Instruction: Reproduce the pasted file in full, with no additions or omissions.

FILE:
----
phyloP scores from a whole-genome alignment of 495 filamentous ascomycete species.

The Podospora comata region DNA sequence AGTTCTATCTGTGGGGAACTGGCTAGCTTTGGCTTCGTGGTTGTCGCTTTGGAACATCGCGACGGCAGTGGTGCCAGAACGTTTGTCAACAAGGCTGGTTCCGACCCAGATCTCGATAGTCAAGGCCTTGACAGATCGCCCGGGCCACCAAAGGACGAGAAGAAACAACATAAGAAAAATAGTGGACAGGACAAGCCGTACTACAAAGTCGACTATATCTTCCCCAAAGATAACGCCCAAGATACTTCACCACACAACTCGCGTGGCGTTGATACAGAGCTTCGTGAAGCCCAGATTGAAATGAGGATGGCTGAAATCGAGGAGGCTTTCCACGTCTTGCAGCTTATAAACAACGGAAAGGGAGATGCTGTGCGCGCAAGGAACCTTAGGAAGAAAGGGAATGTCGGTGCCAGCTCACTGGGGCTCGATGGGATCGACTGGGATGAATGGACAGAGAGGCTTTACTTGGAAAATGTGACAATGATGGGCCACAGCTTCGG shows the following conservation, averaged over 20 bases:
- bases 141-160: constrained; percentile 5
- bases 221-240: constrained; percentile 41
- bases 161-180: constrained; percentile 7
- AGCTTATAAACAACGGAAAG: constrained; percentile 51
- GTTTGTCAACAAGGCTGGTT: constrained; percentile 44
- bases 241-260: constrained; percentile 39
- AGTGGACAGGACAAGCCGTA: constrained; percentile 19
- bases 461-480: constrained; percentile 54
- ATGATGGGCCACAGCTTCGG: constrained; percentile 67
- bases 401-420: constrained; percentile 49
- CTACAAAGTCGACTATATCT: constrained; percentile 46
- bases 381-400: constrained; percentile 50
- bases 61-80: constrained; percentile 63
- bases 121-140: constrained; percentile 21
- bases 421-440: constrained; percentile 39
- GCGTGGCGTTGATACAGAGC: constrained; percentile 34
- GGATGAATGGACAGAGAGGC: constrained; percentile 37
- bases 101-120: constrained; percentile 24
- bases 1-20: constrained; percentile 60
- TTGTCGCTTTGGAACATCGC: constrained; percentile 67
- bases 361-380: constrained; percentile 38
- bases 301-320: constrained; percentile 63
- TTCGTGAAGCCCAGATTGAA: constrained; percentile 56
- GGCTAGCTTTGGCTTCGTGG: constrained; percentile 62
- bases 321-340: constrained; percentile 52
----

phyloP scores from a whole-genome alignment of 495 filamentous ascomycete species.

The Podospora comata region DNA sequence AGTTCTATCTGTGGGGAACTGGCTAGCTTTGGCTTCGTGGTTGTCGCTTTGGAACATCGCGACGGCAGTGGTGCCAGAACGTTTGTCAACAAGGCTGGTTCCGACCCAGATCTCGATAGTCAAGGCCTTGACAGATCGCCCGGGCCACCAAAGGACGAGAAGAAACAACATAAGAAAAATAGTGGACAGGACAAGCCGTACTACAAAGTCGACTATATCTTCCCCAAAGATAACGCCCAAGATACTTCACCACACAACTCGCGTGGCGTTGATACAGAGCTTCGTGAAGCCCAGATTGAAATGAGGATGGCTGAAATCGAGGAGGCTTTCCACGTCTTGCAGCTTATAAACAACGGAAAGGGAGATGCTGTGCGCGCAAGGAACCTTAGGAAGAAAGGGAATGTCGGTGCCAGCTCACTGGGGCTCGATGGGATCGACTGGGATGAATGGACAGAGAGGCTTTACTTGGAAAATGTGACAATGATGGGCCACAGCTTCGG shows the following conservation, averaged over 20 bases:
- bases 141-160: constrained; percentile 5
- bases 221-240: constrained; percentile 41
- bases 161-180: constrained; percentile 7
- AGCTTATAAACAACGGAAAG: constrained; percentile 51
- GTTTGTCAACAAGGCTGGTT: constrained; percentile 44
- bases 241-260: constrained; percentile 39
- AGTGGACAGGACAAGCCGTA: constrained; percentile 19
- bases 461-480: constrained; percentile 54
- ATGATGGGCCACAGCTTCGG: constrained; percentile 67
- bases 401-420: constrained; percentile 49
- CTACAAAGTCGACTATATCT: constrained; percentile 46
- bases 381-400: constrained; percentile 50
- bases 61-80: constrained; percentile 63
- bases 121-140: constrained; percentile 21
- bases 421-440: constrained; percentile 39
- GCGTGGCGTTGATACAGAGC: constrained; percentile 34
- GGATGAATGGACAGAGAGGC: constrained; percentile 37
- bases 101-120: constrained; percentile 24
- bases 1-20: constrained; percentile 60
- TTGTCGCTTTGGAACATCGC: constrained; percentile 67
- bases 361-380: constrained; percentile 38
- bases 301-320: constrained; percentile 63
- TTCGTGAAGCCCAGATTGAA: constrained; percentile 56
- GGCTAGCTTTGGCTTCGTGG: constrained; percentile 62
- bases 321-340: constrained; percentile 52